Impact of current events
Purpose Driven Therapy opened its doors July 2019 — less than a year ago. The business is new. The staff is PRN, which means they are paid when there are patients for them to see. This also means that they are a dedicated group of people invested in this vision much so that they were willing to sacrifice these past building months in order for patients to have this highly needed innovative option.
This is not a business where you open your doors and people come to shop. This is a business where several factors need to come together for patients to arrive. The person needs to have a need at the same time that they find out about the services provided.
Lisa is an experienced physical therapist. As a new business owner, she spent months to set up learning about how to apply and work with the insurance companies, how to market, and how to hire. Her efforts paid off. Most businesses can take years to be sustainable or profitable enough to grow. Her business was on its way to being able to expand its services and the hours worked by her team members.
Now, talking with Lisa, she is concerned about remaining sustainable. Due to being high-risk populations, all but one of her patients cancelled. None of her classes are being offered to protect people. Yet all of her expenses still exist: all the insurance required to be a medical provider; the rent, electric, water, phone systems, medical billing company, and personal bills still need to be paid.
Despite this setback and the stress of the financial impact, Lisa’s concern for her patients is her primary focus. She and her husband have worked to gear up her ability to offer online resources to the patients so that they do not regress during this time.
She has ensured that her Parkinson’s patients have access to a free Delay The Disease online class by providing the link from the program’s developers. When working with degenerative diseases, it is so vital that they keep moving in order not to regress.
She herself is creating tai chi videos so other patients are able to continue moving in safe and practical ways at home. She is also exploring other technologies such as Google classroom to see if it is a viable option for an active live group session — this requires research and learning, which she is willing to invest to really try to help those she sees.
Her office is offering teletherapy appointments. This would allow anyone with a smart phone, tablet, or a computer with a microphone and camera to work directly with them for physical or occupational therapy via the device. Though this does not offer the benefits of actual hands-on therapy, it reduces the negative impact of not continuing therapy.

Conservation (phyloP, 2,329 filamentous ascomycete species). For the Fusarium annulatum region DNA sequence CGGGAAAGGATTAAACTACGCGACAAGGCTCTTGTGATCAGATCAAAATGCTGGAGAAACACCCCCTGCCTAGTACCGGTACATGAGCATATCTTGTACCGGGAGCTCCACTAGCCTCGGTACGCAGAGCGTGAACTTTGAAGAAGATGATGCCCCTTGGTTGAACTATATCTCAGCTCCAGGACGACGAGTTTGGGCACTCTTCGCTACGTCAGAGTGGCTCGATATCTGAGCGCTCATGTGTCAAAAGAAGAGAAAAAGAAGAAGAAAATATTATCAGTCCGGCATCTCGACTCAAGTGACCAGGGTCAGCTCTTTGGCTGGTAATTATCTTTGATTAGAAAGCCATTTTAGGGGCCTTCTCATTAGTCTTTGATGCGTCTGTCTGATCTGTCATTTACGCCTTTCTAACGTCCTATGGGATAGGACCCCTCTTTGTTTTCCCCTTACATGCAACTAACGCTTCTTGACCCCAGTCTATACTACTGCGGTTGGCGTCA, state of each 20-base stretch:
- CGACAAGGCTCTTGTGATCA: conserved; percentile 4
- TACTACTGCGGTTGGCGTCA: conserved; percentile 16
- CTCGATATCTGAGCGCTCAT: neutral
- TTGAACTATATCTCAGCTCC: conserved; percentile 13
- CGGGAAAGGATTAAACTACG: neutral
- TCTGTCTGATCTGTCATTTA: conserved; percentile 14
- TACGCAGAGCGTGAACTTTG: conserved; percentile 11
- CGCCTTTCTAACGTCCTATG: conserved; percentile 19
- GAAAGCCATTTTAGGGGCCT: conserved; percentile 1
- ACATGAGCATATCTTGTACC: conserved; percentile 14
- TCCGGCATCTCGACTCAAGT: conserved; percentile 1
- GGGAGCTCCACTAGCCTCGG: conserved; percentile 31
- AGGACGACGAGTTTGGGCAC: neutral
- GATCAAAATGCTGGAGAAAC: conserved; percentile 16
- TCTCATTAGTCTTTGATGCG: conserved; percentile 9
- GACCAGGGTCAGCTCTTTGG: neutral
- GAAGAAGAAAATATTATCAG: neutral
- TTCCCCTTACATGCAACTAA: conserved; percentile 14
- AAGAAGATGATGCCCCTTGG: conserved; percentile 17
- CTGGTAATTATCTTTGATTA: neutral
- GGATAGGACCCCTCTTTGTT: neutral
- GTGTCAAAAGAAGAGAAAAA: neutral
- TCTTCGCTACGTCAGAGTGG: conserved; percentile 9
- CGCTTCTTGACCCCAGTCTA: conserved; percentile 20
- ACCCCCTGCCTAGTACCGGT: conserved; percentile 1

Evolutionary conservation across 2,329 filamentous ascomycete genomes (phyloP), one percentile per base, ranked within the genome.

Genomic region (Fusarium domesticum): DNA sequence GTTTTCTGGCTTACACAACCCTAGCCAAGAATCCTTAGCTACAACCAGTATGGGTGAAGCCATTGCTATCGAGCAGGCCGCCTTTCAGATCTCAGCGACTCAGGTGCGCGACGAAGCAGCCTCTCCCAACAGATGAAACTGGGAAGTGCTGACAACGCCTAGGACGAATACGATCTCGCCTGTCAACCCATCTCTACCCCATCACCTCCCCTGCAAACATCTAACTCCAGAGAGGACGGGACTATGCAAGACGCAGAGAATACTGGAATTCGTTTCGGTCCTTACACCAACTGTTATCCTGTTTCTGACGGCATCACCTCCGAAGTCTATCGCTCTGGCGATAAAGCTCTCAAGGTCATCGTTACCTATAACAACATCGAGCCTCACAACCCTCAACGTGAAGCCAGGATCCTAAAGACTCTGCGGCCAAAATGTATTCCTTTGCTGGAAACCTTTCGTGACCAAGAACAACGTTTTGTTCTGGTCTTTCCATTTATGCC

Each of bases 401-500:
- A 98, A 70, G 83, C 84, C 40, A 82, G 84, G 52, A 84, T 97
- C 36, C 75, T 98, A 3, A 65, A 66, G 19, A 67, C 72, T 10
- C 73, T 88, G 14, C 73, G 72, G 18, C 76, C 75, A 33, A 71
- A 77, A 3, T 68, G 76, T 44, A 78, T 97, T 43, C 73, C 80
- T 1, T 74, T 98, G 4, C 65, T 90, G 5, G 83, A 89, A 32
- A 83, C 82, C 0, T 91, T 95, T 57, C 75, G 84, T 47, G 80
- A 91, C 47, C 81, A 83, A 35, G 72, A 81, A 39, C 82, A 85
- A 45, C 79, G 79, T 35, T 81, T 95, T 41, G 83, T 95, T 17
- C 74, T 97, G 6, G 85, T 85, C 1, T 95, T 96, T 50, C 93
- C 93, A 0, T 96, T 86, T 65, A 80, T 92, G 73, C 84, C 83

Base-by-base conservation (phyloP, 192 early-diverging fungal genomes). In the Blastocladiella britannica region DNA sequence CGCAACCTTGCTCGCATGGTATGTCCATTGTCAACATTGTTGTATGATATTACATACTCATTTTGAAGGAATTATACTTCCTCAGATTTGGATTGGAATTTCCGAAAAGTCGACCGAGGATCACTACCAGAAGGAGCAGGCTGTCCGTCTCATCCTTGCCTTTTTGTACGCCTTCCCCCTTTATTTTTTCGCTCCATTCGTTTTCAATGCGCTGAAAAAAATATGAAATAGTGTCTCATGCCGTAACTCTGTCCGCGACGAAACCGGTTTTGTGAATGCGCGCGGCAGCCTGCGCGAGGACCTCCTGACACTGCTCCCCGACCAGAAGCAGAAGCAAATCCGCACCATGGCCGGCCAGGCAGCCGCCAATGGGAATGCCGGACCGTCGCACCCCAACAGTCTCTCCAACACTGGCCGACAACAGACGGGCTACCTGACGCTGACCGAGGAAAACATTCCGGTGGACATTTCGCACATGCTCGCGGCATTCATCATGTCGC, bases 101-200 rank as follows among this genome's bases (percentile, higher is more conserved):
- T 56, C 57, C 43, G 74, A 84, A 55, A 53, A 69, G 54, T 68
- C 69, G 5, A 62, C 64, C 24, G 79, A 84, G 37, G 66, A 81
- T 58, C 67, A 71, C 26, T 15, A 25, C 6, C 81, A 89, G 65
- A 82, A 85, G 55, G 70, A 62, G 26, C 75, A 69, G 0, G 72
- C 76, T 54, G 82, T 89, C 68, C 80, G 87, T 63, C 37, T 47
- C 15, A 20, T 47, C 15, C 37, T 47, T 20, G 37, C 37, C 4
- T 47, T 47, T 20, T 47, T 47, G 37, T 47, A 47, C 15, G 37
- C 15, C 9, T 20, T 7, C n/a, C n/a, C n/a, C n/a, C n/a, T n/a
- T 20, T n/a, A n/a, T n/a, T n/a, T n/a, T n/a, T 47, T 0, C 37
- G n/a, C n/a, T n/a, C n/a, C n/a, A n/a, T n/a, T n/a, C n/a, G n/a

They will be able to demonstrate certain movements, clarify any questions the patient has, and monitor the patient’s implementation of the exercise.
She is also offering virtual home safety checks using a device camera. Though it might not be possible to assess all elements, it would be of great assistance to families to understand changes that might be made to help during this time of restrictive home activity. The caregiver or patient may walk through the house with the camera and together they can discuss suggestions for how to make things safer and easier.
Currently, Lisa is able to see patients one on one. To ensure physical distancing, she is seeing only one patient at the office at a time. If you require physical therapy and you would prefer to have the entire place to yourself, Lisa is able to take new patients at this time.
If you want to use this down time to set up exercise programs for your organization once the physical distancing guidelines have become more relaxed, call Lisa at Purpose Driven Therapy.
She says her first concern is her patients and the detrimental effect that this may have on their recovery or prevention. Her second concern is the ongoing opportunity for her practice to continue to offer the services that she has been able to provide to the community.
Purpose Driven Therapy is located at 3014 Graham Road, in Stow. For info, call (330) 805-4786, visit www.purposedriventherapy.com or find the company on social media.
Editor’s note: Sheilla Reydak, from Reydak Consulting Group Inc., is an author, distance meeting facilitator and consultant. Her husband also is a patient at Purpose Driven Therapy.